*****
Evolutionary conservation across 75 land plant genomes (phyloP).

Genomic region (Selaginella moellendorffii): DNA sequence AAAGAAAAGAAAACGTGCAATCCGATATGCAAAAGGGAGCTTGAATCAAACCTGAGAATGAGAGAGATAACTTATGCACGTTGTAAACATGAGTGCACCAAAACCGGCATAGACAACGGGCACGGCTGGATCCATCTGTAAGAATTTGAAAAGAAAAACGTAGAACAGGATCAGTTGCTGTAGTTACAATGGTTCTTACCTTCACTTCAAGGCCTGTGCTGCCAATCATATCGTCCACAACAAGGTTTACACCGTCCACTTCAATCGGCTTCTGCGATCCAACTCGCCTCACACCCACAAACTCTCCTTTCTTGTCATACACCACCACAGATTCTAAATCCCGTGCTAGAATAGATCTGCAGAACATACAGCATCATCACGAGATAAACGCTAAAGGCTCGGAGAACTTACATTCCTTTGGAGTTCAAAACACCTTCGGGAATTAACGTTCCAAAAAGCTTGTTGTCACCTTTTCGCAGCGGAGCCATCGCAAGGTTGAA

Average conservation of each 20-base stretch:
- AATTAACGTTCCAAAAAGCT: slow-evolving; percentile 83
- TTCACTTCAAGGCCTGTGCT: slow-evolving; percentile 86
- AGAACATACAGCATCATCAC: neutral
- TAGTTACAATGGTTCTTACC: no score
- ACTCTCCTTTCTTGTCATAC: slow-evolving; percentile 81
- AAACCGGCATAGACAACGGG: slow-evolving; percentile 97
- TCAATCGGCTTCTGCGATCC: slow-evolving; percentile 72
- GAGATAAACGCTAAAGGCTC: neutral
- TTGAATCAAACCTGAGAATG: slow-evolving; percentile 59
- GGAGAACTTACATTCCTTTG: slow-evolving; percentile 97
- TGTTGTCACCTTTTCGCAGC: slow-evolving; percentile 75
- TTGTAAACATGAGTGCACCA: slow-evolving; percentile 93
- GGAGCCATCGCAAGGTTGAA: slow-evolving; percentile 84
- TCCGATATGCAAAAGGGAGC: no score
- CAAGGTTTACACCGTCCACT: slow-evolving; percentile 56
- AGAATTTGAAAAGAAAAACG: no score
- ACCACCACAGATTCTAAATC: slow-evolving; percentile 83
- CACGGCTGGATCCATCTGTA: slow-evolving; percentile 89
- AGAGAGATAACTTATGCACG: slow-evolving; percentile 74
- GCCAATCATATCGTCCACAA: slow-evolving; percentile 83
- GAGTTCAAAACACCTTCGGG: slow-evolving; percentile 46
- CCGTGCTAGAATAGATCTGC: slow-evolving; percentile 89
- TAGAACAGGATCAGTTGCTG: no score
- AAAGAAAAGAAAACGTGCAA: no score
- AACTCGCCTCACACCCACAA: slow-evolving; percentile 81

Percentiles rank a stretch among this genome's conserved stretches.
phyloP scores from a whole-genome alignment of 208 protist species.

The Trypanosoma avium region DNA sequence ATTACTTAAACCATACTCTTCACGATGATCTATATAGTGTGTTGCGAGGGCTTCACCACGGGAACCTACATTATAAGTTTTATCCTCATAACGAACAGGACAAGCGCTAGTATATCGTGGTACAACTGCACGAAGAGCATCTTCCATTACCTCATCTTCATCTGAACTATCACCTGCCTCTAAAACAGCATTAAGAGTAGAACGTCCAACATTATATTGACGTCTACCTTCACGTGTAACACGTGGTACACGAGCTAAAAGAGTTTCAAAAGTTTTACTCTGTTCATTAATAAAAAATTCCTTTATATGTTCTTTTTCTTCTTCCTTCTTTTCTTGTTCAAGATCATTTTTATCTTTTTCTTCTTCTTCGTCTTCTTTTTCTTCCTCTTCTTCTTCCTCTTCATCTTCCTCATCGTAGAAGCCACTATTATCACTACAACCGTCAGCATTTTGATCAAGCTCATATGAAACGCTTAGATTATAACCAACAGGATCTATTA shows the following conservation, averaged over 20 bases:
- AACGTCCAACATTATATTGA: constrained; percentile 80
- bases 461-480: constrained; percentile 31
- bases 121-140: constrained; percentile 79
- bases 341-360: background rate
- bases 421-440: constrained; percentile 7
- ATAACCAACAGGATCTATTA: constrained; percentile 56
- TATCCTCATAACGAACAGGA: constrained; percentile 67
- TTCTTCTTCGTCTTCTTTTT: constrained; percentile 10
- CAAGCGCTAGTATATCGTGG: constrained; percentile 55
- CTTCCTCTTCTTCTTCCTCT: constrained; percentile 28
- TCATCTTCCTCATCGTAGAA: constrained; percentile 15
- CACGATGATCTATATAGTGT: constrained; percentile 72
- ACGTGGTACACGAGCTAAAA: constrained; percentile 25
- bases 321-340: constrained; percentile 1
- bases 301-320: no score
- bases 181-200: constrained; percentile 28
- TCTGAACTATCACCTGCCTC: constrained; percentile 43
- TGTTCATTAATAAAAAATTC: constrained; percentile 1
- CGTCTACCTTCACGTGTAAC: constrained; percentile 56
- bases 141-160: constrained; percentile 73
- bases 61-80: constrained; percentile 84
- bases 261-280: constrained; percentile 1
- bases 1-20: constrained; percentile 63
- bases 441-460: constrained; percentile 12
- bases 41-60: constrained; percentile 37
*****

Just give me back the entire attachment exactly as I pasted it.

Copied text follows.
Evolutionary conservation across 75 land plant genomes (phyloP).

Genomic region (Selaginella moellendorffii): DNA sequence AAAGAAAAGAAAACGTGCAATCCGATATGCAAAAGGGAGCTTGAATCAAACCTGAGAATGAGAGAGATAACTTATGCACGTTGTAAACATGAGTGCACCAAAACCGGCATAGACAACGGGCACGGCTGGATCCATCTGTAAGAATTTGAAAAGAAAAACGTAGAACAGGATCAGTTGCTGTAGTTACAATGGTTCTTACCTTCACTTCAAGGCCTGTGCTGCCAATCATATCGTCCACAACAAGGTTTACACCGTCCACTTCAATCGGCTTCTGCGATCCAACTCGCCTCACACCCACAAACTCTCCTTTCTTGTCATACACCACCACAGATTCTAAATCCCGTGCTAGAATAGATCTGCAGAACATACAGCATCATCACGAGATAAACGCTAAAGGCTCGGAGAACTTACATTCCTTTGGAGTTCAAAACACCTTCGGGAATTAACGTTCCAAAAAGCTTGTTGTCACCTTTTCGCAGCGGAGCCATCGCAAGGTTGAA

Average conservation of each 20-base stretch:
- AATTAACGTTCCAAAAAGCT: slow-evolving; percentile 83
- TTCACTTCAAGGCCTGTGCT: slow-evolving; percentile 86
- AGAACATACAGCATCATCAC: neutral
- TAGTTACAATGGTTCTTACC: no score
- ACTCTCCTTTCTTGTCATAC: slow-evolving; percentile 81
- AAACCGGCATAGACAACGGG: slow-evolving; percentile 97
- TCAATCGGCTTCTGCGATCC: slow-evolving; percentile 72
- GAGATAAACGCTAAAGGCTC: neutral
- TTGAATCAAACCTGAGAATG: slow-evolving; percentile 59
- GGAGAACTTACATTCCTTTG: slow-evolving; percentile 97
- TGTTGTCACCTTTTCGCAGC: slow-evolving; percentile 75
- TTGTAAACATGAGTGCACCA: slow-evolving; percentile 93
- GGAGCCATCGCAAGGTTGAA: slow-evolving; percentile 84
- TCCGATATGCAAAAGGGAGC: no score
- CAAGGTTTACACCGTCCACT: slow-evolving; percentile 56
- AGAATTTGAAAAGAAAAACG: no score
- ACCACCACAGATTCTAAATC: slow-evolving; percentile 83
- CACGGCTGGATCCATCTGTA: slow-evolving; percentile 89
- AGAGAGATAACTTATGCACG: slow-evolving; percentile 74
- GCCAATCATATCGTCCACAA: slow-evolving; percentile 83
- GAGTTCAAAACACCTTCGGG: slow-evolving; percentile 46
- CCGTGCTAGAATAGATCTGC: slow-evolving; percentile 89
- TAGAACAGGATCAGTTGCTG: no score
- AAAGAAAAGAAAACGTGCAA: no score
- AACTCGCCTCACACCCACAA: slow-evolving; percentile 81

Percentiles rank a stretch among this genome's conserved stretches.
phyloP scores from a whole-genome alignment of 208 protist species.

The Trypanosoma avium region DNA sequence ATTACTTAAACCATACTCTTCACGATGATCTATATAGTGTGTTGCGAGGGCTTCACCACGGGAACCTACATTATAAGTTTTATCCTCATAACGAACAGGACAAGCGCTAGTATATCGTGGTACAACTGCACGAAGAGCATCTTCCATTACCTCATCTTCATCTGAACTATCACCTGCCTCTAAAACAGCATTAAGAGTAGAACGTCCAACATTATATTGACGTCTACCTTCACGTGTAACACGTGGTACACGAGCTAAAAGAGTTTCAAAAGTTTTACTCTGTTCATTAATAAAAAATTCCTTTATATGTTCTTTTTCTTCTTCCTTCTTTTCTTGTTCAAGATCATTTTTATCTTTTTCTTCTTCTTCGTCTTCTTTTTCTTCCTCTTCTTCTTCCTCTTCATCTTCCTCATCGTAGAAGCCACTATTATCACTACAACCGTCAGCATTTTGATCAAGCTCATATGAAACGCTTAGATTATAACCAACAGGATCTATTA shows the following conservation, averaged over 20 bases:
- AACGTCCAACATTATATTGA: constrained; percentile 80
- bases 461-480: constrained; percentile 31
- bases 121-140: constrained; percentile 79
- bases 341-360: background rate
- bases 421-440: constrained; percentile 7
- ATAACCAACAGGATCTATTA: constrained; percentile 56
- TATCCTCATAACGAACAGGA: constrained; percentile 67
- TTCTTCTTCGTCTTCTTTTT: constrained; percentile 10
- CAAGCGCTAGTATATCGTGG: constrained; percentile 55
- CTTCCTCTTCTTCTTCCTCT: constrained; percentile 28
- TCATCTTCCTCATCGTAGAA: constrained; percentile 15
- CACGATGATCTATATAGTGT: constrained; percentile 72
- ACGTGGTACACGAGCTAAAA: constrained; percentile 25
- bases 321-340: constrained; percentile 1
- bases 301-320: no score
- bases 181-200: constrained; percentile 28
- TCTGAACTATCACCTGCCTC: constrained; percentile 43
- TGTTCATTAATAAAAAATTC: constrained; percentile 1
- CGTCTACCTTCACGTGTAAC: constrained; percentile 56
- bases 141-160: constrained; percentile 73
- bases 61-80: constrained; percentile 84
- bases 261-280: constrained; percentile 1
- bases 1-20: constrained; percentile 63
- bases 441-460: constrained; percentile 12
- bases 41-60: constrained; percentile 37